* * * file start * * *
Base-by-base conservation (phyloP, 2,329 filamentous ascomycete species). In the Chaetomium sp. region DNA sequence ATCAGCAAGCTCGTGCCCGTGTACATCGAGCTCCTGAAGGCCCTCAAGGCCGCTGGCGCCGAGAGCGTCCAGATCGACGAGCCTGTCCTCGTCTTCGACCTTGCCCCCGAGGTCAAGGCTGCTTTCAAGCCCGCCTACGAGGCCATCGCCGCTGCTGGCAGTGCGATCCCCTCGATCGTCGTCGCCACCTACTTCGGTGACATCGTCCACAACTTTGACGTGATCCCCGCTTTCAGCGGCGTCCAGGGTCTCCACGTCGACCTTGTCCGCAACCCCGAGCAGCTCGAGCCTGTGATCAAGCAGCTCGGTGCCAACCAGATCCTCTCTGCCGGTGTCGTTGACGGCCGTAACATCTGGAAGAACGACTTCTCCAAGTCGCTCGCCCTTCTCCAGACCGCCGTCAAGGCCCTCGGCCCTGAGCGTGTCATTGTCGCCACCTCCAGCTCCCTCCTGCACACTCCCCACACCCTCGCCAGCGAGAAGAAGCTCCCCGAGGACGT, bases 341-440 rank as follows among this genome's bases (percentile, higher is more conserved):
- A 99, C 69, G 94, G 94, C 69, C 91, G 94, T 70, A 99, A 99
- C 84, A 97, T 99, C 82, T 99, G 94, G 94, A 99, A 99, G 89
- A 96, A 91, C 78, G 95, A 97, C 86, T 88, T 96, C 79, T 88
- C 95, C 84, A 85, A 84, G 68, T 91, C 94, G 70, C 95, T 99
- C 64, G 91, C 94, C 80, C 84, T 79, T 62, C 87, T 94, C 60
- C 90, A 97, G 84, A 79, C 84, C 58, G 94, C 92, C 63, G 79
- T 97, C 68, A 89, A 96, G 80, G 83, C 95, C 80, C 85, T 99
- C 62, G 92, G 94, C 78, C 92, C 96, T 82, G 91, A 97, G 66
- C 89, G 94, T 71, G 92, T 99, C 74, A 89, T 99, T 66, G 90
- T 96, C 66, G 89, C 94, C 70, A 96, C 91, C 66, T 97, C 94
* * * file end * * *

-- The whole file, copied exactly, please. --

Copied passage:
Base-by-base conservation (phyloP, 2,329 filamentous ascomycete species). In the Chaetomium sp. region DNA sequence ATCAGCAAGCTCGTGCCCGTGTACATCGAGCTCCTGAAGGCCCTCAAGGCCGCTGGCGCCGAGAGCGTCCAGATCGACGAGCCTGTCCTCGTCTTCGACCTTGCCCCCGAGGTCAAGGCTGCTTTCAAGCCCGCCTACGAGGCCATCGCCGCTGCTGGCAGTGCGATCCCCTCGATCGTCGTCGCCACCTACTTCGGTGACATCGTCCACAACTTTGACGTGATCCCCGCTTTCAGCGGCGTCCAGGGTCTCCACGTCGACCTTGTCCGCAACCCCGAGCAGCTCGAGCCTGTGATCAAGCAGCTCGGTGCCAACCAGATCCTCTCTGCCGGTGTCGTTGACGGCCGTAACATCTGGAAGAACGACTTCTCCAAGTCGCTCGCCCTTCTCCAGACCGCCGTCAAGGCCCTCGGCCCTGAGCGTGTCATTGTCGCCACCTCCAGCTCCCTCCTGCACACTCCCCACACCCTCGCCAGCGAGAAGAAGCTCCCCGAGGACGT, bases 341-440 rank as follows among this genome's bases (percentile, higher is more conserved):
- A 99, C 69, G 94, G 94, C 69, C 91, G 94, T 70, A 99, A 99
- C 84, A 97, T 99, C 82, T 99, G 94, G 94, A 99, A 99, G 89
- A 96, A 91, C 78, G 95, A 97, C 86, T 88, T 96, C 79, T 88
- C 95, C 84, A 85, A 84, G 68, T 91, C 94, G 70, C 95, T 99
- C 64, G 91, C 94, C 80, C 84, T 79, T 62, C 87, T 94, C 60
- C 90, A 97, G 84, A 79, C 84, C 58, G 94, C 92, C 63, G 79
- T 97, C 68, A 89, A 96, G 80, G 83, C 95, C 80, C 85, T 99
- C 62, G 92, G 94, C 78, C 92, C 96, T 82, G 91, A 97, G 66
- C 89, G 94, T 71, G 92, T 99, C 74, A 89, T 99, T 66, G 90
- T 96, C 66, G 89, C 94, C 70, A 96, C 91, C 66, T 97, C 94